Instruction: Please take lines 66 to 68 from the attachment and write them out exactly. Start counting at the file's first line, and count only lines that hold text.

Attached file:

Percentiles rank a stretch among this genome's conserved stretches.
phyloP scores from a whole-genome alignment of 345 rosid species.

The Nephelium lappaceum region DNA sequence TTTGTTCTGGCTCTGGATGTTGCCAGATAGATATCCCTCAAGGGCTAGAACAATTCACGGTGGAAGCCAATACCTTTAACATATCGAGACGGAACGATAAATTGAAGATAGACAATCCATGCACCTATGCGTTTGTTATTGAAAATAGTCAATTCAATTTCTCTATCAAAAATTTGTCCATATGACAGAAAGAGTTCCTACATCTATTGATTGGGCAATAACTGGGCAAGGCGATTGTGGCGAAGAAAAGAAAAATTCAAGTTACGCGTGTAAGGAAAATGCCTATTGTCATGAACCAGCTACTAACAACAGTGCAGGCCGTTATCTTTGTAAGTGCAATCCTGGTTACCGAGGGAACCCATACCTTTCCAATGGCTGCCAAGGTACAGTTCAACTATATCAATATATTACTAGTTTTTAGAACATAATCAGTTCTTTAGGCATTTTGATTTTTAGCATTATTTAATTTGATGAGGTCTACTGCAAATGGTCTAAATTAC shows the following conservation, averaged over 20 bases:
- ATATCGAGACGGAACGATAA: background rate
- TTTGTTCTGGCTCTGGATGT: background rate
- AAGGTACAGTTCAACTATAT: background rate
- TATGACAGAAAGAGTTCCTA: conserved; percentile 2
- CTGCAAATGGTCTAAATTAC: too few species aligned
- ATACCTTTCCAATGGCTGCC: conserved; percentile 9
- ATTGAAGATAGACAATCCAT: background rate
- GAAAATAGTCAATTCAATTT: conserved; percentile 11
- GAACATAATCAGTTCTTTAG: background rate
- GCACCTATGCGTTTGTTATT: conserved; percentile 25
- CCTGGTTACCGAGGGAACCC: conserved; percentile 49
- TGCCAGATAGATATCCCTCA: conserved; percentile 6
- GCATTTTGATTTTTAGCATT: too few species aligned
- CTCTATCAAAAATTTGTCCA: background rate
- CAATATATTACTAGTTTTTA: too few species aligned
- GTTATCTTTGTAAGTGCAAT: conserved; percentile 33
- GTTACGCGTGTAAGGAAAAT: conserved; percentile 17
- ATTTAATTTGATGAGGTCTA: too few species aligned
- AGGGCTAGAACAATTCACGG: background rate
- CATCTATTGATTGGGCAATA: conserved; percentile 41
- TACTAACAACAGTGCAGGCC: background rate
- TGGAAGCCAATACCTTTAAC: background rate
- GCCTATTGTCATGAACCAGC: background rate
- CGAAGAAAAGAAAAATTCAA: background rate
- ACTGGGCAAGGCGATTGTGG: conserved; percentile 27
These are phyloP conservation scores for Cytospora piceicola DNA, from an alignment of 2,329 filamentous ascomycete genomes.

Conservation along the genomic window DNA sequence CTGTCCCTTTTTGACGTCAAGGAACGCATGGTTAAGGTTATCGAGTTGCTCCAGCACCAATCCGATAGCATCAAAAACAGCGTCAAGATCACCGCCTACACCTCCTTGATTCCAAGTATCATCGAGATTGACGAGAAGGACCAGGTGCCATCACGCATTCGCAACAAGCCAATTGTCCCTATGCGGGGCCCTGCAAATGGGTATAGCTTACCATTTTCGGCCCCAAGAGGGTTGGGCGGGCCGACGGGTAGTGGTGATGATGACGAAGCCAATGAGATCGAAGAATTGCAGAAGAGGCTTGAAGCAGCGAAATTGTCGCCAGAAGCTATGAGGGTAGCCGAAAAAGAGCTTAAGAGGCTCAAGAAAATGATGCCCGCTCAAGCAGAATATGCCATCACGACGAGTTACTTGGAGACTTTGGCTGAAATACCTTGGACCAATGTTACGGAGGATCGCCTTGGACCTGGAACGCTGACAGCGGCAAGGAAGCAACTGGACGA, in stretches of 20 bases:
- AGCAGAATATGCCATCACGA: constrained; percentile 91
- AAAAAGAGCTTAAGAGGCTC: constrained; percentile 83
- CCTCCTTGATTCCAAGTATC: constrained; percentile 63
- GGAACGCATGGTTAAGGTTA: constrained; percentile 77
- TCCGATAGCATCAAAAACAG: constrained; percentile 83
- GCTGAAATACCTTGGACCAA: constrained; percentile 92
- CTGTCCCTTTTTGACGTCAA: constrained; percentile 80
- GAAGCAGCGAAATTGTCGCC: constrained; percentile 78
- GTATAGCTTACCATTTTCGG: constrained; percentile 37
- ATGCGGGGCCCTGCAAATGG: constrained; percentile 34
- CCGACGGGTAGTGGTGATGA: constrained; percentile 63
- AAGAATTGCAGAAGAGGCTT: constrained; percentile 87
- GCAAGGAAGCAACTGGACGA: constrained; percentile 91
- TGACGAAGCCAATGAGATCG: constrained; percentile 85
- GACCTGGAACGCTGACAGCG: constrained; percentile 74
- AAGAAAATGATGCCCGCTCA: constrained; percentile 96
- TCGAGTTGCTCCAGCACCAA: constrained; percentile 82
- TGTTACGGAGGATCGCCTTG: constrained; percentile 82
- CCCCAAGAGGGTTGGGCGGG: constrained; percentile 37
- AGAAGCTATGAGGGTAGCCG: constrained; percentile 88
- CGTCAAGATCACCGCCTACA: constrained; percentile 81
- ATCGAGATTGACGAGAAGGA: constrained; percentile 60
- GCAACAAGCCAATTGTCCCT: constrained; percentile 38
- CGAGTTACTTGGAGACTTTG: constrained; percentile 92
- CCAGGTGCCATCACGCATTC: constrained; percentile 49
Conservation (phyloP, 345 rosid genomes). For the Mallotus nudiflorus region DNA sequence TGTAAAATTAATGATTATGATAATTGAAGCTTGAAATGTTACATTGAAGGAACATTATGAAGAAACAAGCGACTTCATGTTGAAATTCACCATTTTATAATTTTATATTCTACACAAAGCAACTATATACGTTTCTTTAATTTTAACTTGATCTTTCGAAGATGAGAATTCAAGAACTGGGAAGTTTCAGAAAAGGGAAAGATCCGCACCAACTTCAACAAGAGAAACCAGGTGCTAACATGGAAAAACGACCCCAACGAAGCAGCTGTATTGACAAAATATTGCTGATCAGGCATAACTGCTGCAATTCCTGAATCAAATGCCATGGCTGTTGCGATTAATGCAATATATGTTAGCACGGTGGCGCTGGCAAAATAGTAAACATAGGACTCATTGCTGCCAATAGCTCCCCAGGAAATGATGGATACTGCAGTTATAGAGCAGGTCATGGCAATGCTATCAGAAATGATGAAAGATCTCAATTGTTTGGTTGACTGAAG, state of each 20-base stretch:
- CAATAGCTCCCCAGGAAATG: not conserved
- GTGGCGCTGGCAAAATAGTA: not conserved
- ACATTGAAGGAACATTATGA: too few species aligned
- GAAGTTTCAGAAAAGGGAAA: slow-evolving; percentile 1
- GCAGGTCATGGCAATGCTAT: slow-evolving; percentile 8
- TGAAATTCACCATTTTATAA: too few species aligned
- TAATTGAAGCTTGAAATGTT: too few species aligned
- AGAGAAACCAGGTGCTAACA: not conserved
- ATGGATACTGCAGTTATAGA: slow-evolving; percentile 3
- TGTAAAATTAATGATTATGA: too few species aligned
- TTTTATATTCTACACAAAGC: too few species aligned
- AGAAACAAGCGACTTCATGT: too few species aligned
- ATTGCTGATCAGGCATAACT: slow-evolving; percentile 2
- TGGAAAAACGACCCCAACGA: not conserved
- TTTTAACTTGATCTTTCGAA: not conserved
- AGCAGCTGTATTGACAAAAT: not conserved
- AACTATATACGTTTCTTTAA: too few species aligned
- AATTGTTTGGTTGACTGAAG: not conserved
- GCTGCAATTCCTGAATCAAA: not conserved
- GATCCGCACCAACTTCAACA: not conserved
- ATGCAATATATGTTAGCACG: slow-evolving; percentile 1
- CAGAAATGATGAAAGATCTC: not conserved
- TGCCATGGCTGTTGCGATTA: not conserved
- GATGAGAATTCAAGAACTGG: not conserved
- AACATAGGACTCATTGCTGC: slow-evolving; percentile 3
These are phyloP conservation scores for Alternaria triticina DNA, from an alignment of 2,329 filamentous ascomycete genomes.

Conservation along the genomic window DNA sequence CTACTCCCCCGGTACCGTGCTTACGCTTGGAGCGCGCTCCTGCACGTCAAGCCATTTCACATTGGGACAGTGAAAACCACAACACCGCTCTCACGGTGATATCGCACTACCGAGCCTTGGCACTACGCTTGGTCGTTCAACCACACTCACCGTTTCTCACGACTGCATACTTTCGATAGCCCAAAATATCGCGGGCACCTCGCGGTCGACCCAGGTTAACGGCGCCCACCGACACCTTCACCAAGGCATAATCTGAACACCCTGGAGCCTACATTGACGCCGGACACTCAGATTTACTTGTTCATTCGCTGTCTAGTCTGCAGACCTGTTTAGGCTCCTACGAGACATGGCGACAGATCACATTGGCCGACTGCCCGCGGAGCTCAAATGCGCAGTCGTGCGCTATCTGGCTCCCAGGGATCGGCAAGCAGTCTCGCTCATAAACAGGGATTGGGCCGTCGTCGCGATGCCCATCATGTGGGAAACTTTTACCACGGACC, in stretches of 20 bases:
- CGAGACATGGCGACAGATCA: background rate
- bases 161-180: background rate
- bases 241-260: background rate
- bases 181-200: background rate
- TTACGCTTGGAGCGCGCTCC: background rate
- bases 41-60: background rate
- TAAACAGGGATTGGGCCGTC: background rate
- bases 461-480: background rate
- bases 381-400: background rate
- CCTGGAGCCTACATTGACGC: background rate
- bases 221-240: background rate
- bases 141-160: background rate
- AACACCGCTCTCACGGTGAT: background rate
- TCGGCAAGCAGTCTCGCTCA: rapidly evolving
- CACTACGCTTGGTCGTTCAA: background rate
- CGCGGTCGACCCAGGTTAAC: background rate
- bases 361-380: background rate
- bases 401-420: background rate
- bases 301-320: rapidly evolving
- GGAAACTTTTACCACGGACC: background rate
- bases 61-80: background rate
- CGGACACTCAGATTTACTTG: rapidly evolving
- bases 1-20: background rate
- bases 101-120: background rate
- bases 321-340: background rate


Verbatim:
- TGTAAAATTAATGATTATGA: too few species aligned
- TTTTATATTCTACACAAAGC: too few species aligned
- AGAAACAAGCGACTTCATGT: too few species aligned